The Intricacies (and Brilliance!) of Graffiti Removal

It’s Wednesday morning. Middle of January.

I’m on the trail with a group of 20, talking about rock formations and geological age. As I walk towards the first ramada along our tour, I take a step back.  The interpretive signs are covered with paint, words have been sprayed on the cement and there’s more spray paint on the support poles.

“Jonathan to Park Ranger Cassy,” I asked on the radio. “Can you report graffiti along the Judith Tunell trail near our petroglyph ramada?”

“Sure,” she said. “Can you take some pictures for me to send in an email?” 

Just a few minutes later, the chain of command began for restoring the signage, cement and metal paint damaged the night before.

Flash forward to the weekend. I’m back on the trail on a crisp, Sunday morning at 8:11 a.m. with Justin Olson, Park Ranger II. Olson has worked at South Mountain for over a decade and serves on the City of Phoenix Natural Resource Division’s anti-graffiti task force. As a member of the task force, Olson is part of a team that coordinates graffiti removal efforts amongst Natural Resources Division staff and the City of Phoenix archaeologist when damage occurs in locations with historic or archeological significance. In an era where natural resource management has moved beyond just painting over graffiti, our City of Phoenix partners take a holistic and detailed approach to the challenge.

Every time graffiti is reported in the park, particularly on natural petroglyps, Park Rangers document the affected site – GPS coordinates, written report, photographs – and submit this information to the Phoenix police department. The police department catalogs all graffiti information in a centralized database to look for trends and patterns between graffiti found throughout the city. This information has led to successful prosecution of offenders in the past.

Graffiti removal at South Mountain Park has a long and rather unique history. Unlike many neighborhood parks and other urban spaces, the cultural significance of petroglyphs throughout the South Mountain creates increased demands upon the nature of graffiti reporting and abatement efforts. Our Park Rangers encounter graffiti on a nearly daily basis at Dobbins Lookout, a popular location for spectacular views of downtown Phoenix. Parking barricades, curbs, stop signs and other everyday objects are often vandalized. Yet when objects of cultural or historic significance are affected, the reporting and treatment process becomes more complex – particularly near the northeast corner of the park (48th St) where petroglyph panels and surrounding sites with Hohokam remnants are cataloged by the Arizona State Museum. In those locations, Park Rangers and the City Archaeologist must coordinate with the State Museum before any graffiti removal may occur.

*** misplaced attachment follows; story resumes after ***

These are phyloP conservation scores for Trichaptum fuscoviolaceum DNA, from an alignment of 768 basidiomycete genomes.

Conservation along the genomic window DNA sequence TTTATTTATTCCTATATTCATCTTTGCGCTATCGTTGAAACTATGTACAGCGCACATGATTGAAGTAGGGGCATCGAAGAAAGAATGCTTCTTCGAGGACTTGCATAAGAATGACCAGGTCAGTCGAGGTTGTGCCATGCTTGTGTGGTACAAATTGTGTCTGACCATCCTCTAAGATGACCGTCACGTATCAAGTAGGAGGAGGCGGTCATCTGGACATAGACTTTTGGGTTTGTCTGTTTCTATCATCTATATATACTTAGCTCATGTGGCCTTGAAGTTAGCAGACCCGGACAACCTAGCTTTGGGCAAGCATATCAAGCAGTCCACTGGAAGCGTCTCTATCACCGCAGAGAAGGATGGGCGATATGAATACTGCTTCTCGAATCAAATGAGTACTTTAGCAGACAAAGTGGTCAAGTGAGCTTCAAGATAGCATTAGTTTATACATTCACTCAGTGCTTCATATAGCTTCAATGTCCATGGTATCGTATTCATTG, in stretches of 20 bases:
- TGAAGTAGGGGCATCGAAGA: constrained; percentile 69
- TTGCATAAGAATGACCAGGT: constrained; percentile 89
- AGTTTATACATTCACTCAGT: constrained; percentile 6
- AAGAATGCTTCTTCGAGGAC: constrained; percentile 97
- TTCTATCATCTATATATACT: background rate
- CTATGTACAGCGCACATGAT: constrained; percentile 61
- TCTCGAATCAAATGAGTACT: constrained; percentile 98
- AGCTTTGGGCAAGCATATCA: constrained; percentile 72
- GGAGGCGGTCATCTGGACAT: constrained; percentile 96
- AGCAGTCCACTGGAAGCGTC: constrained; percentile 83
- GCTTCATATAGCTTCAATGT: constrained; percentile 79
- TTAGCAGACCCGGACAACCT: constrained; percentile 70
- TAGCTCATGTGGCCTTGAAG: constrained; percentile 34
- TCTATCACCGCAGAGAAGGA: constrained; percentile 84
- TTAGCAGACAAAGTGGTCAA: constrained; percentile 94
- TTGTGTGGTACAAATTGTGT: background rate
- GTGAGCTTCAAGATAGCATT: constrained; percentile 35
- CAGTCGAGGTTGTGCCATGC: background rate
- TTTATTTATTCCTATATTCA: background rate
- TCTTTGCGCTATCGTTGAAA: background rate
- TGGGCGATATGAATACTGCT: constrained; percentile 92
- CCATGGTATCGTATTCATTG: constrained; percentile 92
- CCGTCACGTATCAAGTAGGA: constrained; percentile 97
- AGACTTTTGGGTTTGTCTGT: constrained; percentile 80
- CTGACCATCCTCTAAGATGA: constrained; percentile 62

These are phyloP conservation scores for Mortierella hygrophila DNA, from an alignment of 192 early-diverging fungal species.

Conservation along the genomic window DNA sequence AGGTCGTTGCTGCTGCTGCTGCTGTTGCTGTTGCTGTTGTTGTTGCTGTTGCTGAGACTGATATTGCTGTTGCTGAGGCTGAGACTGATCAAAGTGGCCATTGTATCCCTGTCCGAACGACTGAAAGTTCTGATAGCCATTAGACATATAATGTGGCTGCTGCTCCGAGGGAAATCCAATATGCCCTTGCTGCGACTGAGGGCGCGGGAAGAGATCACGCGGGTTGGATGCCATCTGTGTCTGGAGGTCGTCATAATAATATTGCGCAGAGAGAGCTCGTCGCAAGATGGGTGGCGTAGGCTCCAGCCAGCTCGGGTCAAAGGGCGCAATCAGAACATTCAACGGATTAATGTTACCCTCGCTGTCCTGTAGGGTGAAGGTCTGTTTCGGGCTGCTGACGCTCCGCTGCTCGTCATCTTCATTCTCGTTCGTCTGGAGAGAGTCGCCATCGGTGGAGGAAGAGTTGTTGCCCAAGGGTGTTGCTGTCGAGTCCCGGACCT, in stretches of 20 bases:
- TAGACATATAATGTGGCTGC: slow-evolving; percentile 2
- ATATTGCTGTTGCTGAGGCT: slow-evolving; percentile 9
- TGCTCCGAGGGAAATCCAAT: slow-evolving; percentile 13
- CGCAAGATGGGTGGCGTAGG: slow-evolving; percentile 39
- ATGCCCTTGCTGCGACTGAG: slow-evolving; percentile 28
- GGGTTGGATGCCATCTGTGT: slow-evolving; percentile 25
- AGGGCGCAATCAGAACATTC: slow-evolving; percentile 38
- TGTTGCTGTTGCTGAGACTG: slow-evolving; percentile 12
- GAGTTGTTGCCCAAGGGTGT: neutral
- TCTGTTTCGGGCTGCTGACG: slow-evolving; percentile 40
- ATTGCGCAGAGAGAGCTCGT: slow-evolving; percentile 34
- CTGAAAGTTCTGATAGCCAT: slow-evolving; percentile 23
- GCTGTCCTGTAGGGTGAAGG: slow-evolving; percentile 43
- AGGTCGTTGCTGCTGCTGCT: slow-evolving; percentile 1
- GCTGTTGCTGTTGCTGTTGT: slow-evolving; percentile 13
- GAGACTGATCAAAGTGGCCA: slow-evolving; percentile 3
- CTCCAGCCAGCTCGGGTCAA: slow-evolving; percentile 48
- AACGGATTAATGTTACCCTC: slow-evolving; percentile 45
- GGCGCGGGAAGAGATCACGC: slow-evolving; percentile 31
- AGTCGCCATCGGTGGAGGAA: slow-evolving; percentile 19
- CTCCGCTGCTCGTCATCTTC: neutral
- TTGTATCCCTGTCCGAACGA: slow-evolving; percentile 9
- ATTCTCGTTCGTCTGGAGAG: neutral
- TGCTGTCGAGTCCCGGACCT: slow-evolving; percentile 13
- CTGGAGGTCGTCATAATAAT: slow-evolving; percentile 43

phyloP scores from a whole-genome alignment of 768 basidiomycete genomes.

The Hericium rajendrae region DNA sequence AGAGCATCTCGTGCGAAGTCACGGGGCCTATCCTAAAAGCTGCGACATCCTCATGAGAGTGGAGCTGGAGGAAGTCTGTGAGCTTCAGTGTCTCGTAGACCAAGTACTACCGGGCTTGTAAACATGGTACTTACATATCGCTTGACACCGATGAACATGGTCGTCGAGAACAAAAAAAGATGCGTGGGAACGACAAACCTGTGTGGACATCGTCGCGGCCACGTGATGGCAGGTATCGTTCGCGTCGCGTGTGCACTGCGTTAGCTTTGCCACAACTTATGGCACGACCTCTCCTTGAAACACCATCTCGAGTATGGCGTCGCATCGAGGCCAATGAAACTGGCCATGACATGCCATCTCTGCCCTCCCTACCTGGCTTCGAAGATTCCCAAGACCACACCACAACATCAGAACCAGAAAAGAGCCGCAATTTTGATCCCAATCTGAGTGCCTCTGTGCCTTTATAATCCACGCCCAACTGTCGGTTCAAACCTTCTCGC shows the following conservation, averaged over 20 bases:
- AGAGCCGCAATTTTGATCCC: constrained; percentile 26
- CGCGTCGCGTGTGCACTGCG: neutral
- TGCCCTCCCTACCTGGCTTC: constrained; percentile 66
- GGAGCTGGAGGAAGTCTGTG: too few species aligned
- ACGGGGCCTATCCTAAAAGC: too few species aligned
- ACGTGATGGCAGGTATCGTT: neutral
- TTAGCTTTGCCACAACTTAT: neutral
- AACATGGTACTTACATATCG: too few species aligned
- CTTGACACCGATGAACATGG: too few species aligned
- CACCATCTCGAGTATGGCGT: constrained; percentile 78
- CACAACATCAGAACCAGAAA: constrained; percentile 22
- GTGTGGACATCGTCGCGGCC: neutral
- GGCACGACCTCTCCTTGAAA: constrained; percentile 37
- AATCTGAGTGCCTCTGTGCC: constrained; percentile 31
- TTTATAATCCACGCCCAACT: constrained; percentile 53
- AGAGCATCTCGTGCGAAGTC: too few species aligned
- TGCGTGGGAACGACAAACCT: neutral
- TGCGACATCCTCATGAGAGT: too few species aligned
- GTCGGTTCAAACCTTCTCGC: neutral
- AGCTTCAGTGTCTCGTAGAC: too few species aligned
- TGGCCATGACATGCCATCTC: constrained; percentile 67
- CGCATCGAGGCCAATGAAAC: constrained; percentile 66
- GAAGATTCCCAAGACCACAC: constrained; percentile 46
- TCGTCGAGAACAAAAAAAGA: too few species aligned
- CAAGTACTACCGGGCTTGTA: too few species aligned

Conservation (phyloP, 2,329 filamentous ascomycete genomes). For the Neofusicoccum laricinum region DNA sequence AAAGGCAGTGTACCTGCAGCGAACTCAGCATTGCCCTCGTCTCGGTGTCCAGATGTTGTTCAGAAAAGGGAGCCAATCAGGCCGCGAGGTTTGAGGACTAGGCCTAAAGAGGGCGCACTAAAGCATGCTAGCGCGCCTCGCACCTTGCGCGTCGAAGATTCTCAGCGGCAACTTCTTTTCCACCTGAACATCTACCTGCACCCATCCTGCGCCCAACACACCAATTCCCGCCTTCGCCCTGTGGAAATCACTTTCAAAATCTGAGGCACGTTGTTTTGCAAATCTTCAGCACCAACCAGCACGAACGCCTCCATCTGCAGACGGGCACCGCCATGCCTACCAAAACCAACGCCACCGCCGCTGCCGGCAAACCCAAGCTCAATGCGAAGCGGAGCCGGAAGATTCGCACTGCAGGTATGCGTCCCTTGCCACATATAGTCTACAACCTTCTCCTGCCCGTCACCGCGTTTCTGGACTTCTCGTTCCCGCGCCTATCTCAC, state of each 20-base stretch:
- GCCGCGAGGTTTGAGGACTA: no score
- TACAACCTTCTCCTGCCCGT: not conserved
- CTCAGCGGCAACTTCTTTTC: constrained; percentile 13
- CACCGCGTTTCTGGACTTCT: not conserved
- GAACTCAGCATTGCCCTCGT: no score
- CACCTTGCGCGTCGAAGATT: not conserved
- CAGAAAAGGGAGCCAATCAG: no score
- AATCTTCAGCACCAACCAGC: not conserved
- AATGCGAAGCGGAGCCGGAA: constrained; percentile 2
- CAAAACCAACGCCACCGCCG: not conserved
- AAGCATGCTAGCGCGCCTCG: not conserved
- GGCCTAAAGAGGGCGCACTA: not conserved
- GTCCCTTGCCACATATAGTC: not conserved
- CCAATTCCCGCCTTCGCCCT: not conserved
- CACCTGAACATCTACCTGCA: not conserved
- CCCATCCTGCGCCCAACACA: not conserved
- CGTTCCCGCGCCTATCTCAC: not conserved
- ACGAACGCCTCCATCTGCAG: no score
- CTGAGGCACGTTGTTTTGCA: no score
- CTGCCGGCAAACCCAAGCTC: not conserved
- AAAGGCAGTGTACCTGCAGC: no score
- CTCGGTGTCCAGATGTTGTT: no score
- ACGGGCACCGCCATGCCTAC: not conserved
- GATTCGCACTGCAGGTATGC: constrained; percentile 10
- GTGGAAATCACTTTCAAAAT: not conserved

Olson and the anti-graffiti task force has experimented with various solutions to treat archaeologically significant surfaces in the park. This morning, he is using a specialized citrus-based solvent called “Elephant Snot” to remove spray paint from cement on our Judith Tunell trail. Elephant Snot was first used by the Park Ranger team a few years ago at the recommendation of Bureau of Land Management and Arizona State parks archeologists. While mildly caustic, Elephant Snot does not damage the patina of the rock or cause bleaching. Justin delicately strokes the very thick, viscous liquid onto the cement with a wide 4” brush, checking the time to make sure it has 15 – 30 minutes to “set” and soak into the porosity before rinsing with a hand pump-sprayer water tank. On this chilly morning, it takes Olson longer than on hot summer days; Elephant Snot activates more quickly and effectively in higher temperatures. Luckily, the graffiti he’s removing today is light-colored, and comes off cleanly with only one application.  His anti-graffiti team is tracking locations where the Elephant Snot is used on archaeologically significant areas to monitor its effects on those surfaces over time.  

For paint on less porous surfaces, Olson uses an aerosol-based spray to tackle graffiti on places like our outdoor interpretive signage panels and metal structural posts. 

“Graffiti cracks and falls off with the spray,” mentions Jerry Owens, another South Mountain Park Ranger, when I ask him about it a few days later. “It’s pretty immediate – 30 seconds to one-and-a-half minutes when you let it sit on the surface.”

As a new member of the South Mountain team, I feel fortunate to work with our talented City of Phoenix Park Rangers. With over two million visitors a year, both intentional and unintentional damage to our environment is inevitable. The talented Park Rangers I work with each day help ensure South Mountain Park remains the special place it is for all.

And where else do you get to talk about Elephant Snot on the job?